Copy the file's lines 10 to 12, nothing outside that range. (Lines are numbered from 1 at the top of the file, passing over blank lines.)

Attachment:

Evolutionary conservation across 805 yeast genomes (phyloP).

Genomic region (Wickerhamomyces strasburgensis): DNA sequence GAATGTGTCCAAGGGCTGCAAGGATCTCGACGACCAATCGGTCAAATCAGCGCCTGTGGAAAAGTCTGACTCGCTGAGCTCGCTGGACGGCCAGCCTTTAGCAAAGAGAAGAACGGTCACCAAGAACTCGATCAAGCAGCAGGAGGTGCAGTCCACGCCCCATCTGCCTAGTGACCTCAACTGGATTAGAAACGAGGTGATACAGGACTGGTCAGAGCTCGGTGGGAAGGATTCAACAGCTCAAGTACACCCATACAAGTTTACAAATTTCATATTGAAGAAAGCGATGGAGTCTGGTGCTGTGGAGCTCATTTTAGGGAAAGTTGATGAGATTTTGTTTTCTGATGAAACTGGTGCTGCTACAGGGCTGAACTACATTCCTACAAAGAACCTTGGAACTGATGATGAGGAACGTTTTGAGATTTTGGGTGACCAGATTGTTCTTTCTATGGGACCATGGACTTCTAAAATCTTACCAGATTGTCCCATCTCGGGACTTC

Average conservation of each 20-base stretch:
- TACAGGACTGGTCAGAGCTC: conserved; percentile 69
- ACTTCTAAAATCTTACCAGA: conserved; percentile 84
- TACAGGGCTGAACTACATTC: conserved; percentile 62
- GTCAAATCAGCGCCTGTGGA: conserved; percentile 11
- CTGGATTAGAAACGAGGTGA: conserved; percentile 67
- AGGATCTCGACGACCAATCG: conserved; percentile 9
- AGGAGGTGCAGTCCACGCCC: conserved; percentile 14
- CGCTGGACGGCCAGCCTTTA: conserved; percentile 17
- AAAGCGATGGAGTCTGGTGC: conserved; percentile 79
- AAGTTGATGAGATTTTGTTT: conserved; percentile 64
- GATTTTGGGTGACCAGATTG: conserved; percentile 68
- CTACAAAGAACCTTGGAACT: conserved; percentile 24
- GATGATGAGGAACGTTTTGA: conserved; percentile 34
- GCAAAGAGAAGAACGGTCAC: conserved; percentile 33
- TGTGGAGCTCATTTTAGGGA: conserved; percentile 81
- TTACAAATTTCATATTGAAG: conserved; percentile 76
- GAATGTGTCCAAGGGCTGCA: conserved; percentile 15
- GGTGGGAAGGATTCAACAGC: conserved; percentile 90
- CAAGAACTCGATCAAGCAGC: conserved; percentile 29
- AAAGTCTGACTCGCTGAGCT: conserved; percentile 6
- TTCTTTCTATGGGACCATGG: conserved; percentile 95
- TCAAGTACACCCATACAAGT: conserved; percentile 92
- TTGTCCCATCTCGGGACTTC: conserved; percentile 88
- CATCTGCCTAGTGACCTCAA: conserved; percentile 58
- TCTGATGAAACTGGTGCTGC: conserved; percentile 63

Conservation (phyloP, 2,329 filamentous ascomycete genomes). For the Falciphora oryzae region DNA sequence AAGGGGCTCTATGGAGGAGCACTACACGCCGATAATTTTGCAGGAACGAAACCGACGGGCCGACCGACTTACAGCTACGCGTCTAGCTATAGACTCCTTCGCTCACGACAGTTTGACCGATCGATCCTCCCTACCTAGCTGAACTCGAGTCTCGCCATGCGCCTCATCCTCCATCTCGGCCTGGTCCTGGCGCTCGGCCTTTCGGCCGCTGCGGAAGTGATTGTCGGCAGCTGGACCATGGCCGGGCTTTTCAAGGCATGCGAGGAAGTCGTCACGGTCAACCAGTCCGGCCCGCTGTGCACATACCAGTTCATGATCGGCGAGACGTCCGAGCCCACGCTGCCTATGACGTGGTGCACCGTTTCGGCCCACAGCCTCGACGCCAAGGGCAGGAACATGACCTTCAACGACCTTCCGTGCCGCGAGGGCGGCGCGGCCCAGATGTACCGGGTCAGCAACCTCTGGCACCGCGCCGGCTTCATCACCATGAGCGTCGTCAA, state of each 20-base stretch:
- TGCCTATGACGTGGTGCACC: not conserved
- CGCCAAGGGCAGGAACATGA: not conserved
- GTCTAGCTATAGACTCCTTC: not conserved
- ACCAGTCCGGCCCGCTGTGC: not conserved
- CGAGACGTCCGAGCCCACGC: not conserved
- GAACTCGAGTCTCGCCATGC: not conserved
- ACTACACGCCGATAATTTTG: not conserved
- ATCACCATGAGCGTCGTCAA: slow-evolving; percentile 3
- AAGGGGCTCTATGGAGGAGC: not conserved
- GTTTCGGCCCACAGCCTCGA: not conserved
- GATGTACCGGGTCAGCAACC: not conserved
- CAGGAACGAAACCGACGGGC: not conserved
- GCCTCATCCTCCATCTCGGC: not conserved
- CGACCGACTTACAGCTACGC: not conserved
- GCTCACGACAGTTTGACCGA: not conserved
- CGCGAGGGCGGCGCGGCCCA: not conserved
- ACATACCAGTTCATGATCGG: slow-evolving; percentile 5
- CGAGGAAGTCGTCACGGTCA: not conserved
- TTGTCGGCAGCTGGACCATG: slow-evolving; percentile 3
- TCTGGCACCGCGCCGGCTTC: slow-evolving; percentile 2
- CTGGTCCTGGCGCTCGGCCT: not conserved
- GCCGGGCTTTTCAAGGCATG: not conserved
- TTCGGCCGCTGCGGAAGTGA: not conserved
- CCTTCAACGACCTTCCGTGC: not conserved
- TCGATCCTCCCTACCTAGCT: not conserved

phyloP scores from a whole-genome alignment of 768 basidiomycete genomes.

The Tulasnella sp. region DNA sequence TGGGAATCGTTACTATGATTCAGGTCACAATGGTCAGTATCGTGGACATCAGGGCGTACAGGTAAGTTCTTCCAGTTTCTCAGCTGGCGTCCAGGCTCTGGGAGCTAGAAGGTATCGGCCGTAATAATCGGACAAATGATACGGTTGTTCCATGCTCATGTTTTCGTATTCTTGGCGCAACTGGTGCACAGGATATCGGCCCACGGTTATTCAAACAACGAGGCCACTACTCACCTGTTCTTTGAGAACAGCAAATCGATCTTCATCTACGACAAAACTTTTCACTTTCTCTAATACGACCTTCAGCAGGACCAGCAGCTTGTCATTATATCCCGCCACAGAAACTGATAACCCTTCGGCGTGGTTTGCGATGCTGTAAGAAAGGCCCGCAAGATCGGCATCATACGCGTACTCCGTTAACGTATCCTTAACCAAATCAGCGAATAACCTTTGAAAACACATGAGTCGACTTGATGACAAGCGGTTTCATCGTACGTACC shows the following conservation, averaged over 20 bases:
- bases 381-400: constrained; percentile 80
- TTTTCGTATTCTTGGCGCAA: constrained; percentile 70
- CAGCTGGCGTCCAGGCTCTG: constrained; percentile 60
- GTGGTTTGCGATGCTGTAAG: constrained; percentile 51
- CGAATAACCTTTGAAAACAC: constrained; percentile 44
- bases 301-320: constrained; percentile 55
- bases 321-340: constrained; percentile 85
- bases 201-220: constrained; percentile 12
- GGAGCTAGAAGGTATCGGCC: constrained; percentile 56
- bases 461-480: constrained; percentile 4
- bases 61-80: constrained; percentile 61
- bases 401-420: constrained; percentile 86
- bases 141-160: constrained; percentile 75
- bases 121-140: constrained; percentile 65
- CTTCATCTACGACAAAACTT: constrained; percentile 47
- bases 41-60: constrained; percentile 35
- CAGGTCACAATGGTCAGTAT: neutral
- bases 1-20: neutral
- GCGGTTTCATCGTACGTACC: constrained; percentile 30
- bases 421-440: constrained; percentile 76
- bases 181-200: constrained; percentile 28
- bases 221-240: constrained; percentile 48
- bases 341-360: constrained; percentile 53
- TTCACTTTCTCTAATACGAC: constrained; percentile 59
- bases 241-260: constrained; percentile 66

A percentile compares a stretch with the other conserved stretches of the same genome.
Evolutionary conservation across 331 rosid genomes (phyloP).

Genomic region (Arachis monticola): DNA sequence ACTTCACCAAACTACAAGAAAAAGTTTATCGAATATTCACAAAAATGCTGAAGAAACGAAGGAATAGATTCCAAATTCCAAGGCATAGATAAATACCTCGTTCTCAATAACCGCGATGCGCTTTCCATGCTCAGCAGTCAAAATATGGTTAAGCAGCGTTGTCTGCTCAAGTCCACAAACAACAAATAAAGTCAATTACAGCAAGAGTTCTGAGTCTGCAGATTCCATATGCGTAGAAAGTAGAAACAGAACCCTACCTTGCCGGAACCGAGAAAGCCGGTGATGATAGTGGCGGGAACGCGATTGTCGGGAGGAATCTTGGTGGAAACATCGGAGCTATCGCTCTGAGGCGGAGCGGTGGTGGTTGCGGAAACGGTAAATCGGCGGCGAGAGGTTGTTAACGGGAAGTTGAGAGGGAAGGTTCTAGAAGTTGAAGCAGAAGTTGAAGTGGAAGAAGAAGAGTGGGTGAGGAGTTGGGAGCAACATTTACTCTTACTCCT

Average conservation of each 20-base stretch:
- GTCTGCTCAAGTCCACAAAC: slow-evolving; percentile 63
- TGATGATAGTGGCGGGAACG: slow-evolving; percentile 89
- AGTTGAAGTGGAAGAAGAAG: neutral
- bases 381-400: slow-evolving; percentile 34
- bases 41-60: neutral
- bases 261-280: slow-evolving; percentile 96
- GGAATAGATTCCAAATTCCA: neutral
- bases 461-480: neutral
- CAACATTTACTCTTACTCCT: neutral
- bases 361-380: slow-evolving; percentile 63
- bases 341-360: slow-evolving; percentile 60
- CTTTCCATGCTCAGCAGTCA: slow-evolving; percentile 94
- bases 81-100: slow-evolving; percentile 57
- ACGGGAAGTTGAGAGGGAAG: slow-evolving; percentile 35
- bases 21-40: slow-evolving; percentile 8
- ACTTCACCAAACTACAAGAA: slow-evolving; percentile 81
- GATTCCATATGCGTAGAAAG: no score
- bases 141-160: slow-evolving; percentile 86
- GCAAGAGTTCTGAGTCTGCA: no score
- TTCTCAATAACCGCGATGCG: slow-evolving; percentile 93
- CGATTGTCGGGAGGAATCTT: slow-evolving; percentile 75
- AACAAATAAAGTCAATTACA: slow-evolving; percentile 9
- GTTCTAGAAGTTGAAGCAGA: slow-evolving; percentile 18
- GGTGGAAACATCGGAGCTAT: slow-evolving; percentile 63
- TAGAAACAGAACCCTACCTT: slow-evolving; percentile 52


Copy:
- AGGAGGTGCAGTCCACGCCC: conserved; percentile 14
- CGCTGGACGGCCAGCCTTTA: conserved; percentile 17
- AAAGCGATGGAGTCTGGTGC: conserved; percentile 79